The quartz countertop on our kitchen island is perfect for this: plenty of space, easy to clean, and cool. Besides, it’s black with sparkles in it, just like the twinkling of stars, and always makes me feel like I am looking into the night sky.

Many of the cookies we topped with sparkling sugar. Others, we tried our hand at  drizzling on frosting, highlighting a little yellow on the moon, streaking the tale of the comet with blue.

When I despaired my lack of artistic precision, Carole (ever the supportive partner) pointed out that there is often risk of a little damage at the end of a mission, during atmospheric reentry, coming back down to earth.

Questions? Contact barbara@CulinaryOracle.com
©2017 Barbara Newton-Holmes
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Tangerine Tabouli

Tangerine Tabouli Quinoa
Tangerine Tabouli Quinoa

4 servings.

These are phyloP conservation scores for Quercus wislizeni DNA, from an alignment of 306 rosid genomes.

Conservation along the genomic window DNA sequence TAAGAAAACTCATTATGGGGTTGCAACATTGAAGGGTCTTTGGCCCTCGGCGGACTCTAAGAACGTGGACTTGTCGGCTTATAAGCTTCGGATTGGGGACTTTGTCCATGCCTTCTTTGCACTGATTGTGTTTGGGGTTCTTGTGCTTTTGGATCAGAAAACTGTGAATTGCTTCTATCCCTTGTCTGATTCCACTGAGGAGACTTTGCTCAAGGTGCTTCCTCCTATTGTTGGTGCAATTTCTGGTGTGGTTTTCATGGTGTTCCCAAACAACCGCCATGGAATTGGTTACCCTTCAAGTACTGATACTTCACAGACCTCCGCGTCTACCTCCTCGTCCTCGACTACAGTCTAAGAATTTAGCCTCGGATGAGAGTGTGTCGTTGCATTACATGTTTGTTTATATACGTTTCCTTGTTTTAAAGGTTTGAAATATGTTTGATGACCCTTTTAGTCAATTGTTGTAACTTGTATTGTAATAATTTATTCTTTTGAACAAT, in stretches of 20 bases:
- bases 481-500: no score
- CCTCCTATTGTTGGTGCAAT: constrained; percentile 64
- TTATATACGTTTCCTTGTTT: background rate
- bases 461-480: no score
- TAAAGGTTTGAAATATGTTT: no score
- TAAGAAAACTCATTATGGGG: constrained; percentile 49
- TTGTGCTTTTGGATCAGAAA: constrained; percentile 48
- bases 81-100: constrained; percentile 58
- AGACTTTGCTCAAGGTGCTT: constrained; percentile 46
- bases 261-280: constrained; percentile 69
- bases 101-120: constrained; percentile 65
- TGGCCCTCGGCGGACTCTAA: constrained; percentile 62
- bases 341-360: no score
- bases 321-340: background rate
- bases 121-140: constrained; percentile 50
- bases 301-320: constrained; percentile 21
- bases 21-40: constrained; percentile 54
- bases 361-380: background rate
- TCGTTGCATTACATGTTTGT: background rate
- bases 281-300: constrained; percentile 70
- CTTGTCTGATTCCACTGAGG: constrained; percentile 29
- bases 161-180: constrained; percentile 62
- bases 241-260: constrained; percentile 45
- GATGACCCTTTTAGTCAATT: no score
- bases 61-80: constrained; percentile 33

If you are using those cute little California Mandarins or other similarly sized fruits, you’ll need 10 of them: 2 for fruit and 8 for juice.




  • 1 cup uncooked quinoa (for example, Trader Joe’s Organic Tricolor Quinoa), rinsed thoroughly in cold water and drained
  • 2 cups broth, stock, or water for cooking the quinoa
  • Sections from 2 small tangerines/clementines/California mandarin oranges
  • 1 ripe avocado, medium dice
  • 2 large green onions, both green and white parts, chopped
  • 1/2 jalapeño, without seeds and ribs, minced
  • 1 cup curly parsley, roughly chopped
  • 1/2 cup tangerine juice (from about 8 small fruits), or orange juice
  • 1/2 cup extra virgin olive oil
  • 1 – 2 teaspoons salt
  • 1/2 teaspoon freshly ground black pepper

Preparation (Chef's hat)Preparation

1 – Place the rinsed and drained quinoa and 2 cups water in a 1 1/2 quart saucepan, and bring to a boil. Reduce to a simmer, cover, and cook for 15 minutes. Turn off heat and let stand, still covered, for 10 minutes.